Meanwhile, Lyra craves adventure. She insists “sometimes you’ve got to have dreams”—and she dreams of traveling north to explore. The plot in the first book, and this season of the show, is largely propelled by the disappearance of children, including Lyra’s school friend Roger (Lewin Lloyd). Lyra wants to find Roger and allies with various people—who have various motives—in order to follow his trail north.
Lyra’s determination to find Roger puts her on a course to unveil secrets of the Magisterium and a sinister plot with dark parallels to child abuse incidents within the Catholic and Protestant churches.
At heart an adventure story, the layers of metaphor in His Dark Materials are part of what make both the source material and the show compelling. There is Dust, a mysterious substance Asriel is studying even though the Magisterium considers his discoveries heresy. There are daemons, souls that exist in the form of animals outside the body of their owner and act and speak as an extension of them.
The first four episodes of the show are relatively clean—far more than Game of Thrones, the same audience His Dark Materials seems to target—with no sex and toned-down violence. As the series moves slowly toward an inevitable clash between its heretics and its church, the show will likely raise red flags later on. But perhaps they will reveal valuable lessons.
Religious education should include “serious examination” of doubt and conflict in faith, former Church of England head Rowan Williams said about the books in 2004. “But it is in showing how religious beliefs sustain themselves in such circumstances that we best educate students in a critical understanding of their own faith and a critical understanding of faith in general.”
The show offers a more nuanced portrayal than the standard church-as-oppressive force version we’ve seen in other fantasy epics, including Game of Thrones. Even Mrs. Coulter (Ruth Wilson), the central human villain who aligns herself with the Magisterium, has found ways to manipulate the system and is not a true believer. It is clear that the human quest for power is the root of evil in the Magisterium.
The church without a Savior is an empty shell, a vacuum that inevitably seeks power. And in His Dark Materials, the absence of Jesus is strikingly conspicuous even though he is never named. Pullman told Williams in 2004 that Jesus does not exist in the realm of his Magisterium, an acknowledgement that his church offers no redemption and is only an organization of human power. And in a world where the church controls the government, it is hardly a fantasy that the human authorities use religious manipulation to cement their control.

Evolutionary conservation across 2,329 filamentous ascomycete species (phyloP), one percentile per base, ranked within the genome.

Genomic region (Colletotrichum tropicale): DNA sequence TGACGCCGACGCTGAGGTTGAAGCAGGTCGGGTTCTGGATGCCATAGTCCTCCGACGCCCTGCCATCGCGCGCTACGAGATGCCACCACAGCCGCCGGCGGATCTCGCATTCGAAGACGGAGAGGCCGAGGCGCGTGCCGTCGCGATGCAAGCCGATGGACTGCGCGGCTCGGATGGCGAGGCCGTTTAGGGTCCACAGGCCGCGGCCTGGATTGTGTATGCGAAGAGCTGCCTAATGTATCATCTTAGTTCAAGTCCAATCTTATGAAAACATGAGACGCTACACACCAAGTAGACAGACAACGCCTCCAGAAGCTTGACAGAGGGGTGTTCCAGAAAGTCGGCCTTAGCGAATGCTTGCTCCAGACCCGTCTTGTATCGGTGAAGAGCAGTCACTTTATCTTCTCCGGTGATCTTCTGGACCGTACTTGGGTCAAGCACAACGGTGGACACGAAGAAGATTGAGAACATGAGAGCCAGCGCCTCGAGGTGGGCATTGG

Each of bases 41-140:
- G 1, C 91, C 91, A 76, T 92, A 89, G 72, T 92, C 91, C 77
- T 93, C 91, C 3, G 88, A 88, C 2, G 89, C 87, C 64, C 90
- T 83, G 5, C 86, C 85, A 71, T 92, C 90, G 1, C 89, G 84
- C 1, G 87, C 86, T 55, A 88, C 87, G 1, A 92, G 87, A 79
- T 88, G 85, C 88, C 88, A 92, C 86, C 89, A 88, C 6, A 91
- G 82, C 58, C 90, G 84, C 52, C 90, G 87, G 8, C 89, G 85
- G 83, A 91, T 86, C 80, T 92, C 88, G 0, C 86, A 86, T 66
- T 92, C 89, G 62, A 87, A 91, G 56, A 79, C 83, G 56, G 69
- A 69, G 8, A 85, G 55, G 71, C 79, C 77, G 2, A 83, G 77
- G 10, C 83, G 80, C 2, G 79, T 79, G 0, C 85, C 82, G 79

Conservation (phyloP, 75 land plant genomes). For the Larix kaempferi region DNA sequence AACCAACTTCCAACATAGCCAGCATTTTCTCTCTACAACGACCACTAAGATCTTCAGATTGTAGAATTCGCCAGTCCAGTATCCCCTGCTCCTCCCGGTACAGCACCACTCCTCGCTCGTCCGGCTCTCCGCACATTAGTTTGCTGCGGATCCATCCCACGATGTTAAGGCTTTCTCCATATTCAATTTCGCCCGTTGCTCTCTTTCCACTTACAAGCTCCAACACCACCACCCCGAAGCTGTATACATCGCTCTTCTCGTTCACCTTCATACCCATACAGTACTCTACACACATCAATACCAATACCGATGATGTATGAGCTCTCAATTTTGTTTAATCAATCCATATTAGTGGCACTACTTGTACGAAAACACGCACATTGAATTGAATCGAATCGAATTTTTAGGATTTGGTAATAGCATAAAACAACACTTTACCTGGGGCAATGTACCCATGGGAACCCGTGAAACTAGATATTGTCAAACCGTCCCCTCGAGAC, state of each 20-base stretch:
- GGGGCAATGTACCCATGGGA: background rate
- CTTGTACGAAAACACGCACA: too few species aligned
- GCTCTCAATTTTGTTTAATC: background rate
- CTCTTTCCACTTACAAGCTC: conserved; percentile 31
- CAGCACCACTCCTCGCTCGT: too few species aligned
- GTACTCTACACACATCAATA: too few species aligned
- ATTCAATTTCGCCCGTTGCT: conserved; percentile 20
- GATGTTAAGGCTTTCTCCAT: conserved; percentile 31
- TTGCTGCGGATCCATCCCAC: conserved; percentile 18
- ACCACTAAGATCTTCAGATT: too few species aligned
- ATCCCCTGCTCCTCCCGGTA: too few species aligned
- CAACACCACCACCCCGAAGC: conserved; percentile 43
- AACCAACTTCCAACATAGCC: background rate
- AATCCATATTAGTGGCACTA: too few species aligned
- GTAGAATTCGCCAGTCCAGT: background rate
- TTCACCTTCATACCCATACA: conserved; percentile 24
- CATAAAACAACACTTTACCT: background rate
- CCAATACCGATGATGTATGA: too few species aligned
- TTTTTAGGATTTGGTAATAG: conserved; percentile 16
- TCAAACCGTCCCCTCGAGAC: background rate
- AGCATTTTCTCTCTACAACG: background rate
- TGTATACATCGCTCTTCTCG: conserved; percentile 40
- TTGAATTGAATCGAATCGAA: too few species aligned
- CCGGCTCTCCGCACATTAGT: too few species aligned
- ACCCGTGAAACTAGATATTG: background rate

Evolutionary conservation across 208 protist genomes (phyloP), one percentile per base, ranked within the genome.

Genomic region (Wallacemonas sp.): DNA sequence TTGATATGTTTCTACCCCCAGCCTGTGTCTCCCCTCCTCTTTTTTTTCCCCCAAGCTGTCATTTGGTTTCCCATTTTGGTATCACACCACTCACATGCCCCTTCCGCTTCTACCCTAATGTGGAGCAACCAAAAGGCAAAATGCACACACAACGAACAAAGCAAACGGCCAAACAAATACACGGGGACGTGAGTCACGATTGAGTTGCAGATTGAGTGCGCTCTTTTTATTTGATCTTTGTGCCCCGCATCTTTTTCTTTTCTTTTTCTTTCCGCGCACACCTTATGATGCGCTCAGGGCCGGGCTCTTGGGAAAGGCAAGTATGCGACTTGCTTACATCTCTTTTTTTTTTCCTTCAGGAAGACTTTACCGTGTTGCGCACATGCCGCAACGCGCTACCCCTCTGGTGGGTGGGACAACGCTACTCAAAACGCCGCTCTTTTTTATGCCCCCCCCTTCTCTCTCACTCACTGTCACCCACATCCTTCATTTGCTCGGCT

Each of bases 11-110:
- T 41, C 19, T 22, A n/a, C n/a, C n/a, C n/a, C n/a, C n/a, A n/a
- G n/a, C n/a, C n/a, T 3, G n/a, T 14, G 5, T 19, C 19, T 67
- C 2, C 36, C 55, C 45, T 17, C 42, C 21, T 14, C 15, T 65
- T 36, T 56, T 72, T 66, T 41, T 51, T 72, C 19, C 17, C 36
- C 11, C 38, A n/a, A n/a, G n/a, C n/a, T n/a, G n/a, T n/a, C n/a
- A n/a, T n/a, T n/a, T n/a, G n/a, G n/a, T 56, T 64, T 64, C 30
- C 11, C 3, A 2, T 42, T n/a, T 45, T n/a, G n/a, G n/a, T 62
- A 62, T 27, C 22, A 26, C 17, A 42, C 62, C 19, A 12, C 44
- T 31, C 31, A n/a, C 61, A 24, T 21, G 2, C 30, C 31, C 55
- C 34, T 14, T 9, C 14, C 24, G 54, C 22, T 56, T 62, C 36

The New Testament has a fair amount to say about structuring the church so that it supports the goal of pointing its people to Christ and it describes a church body with dispersed power. Without Christ at the head, the church is a slave to sin instead of proclaiming its purpose: “It is for freedom that Christ has set us free” (Gal. 5:1).
His Dark Materials lets us see what it would be like if we could never be free from the fear of original sin, but were condemned to the terror that frightens the Magisterium. Yet Pullman rejects the idea that we should be afraid of sin.
“I try to present the idea that the Fall, like any myth, is not something that has happened once in a historical sense but happens again and again in all our lives,” he said in 2004. “The Fall is something that happens to all of us when we move from childhood through adolescence to adulthood and I wanted to find a way of presenting it as something natural and good, and to be welcomed, and, you know—celebrated, rather than deplored.”
The series’ portrayal of a church without Jesus—one that forces free-thinkers to seek out other worlds in order to escape its control—offers a powerful contrast to what the church in our world offers: the freedom promised by Christ. His Dark Materials may not point anyone directly toward Jesus—but by portraying a world without him, it may highlight just how much he is needed in ours.
Alicia Cohn is an editor and writer based in Denver. She interned at Christianity Today in 2009. Follow her on Twitter @aliciacohn.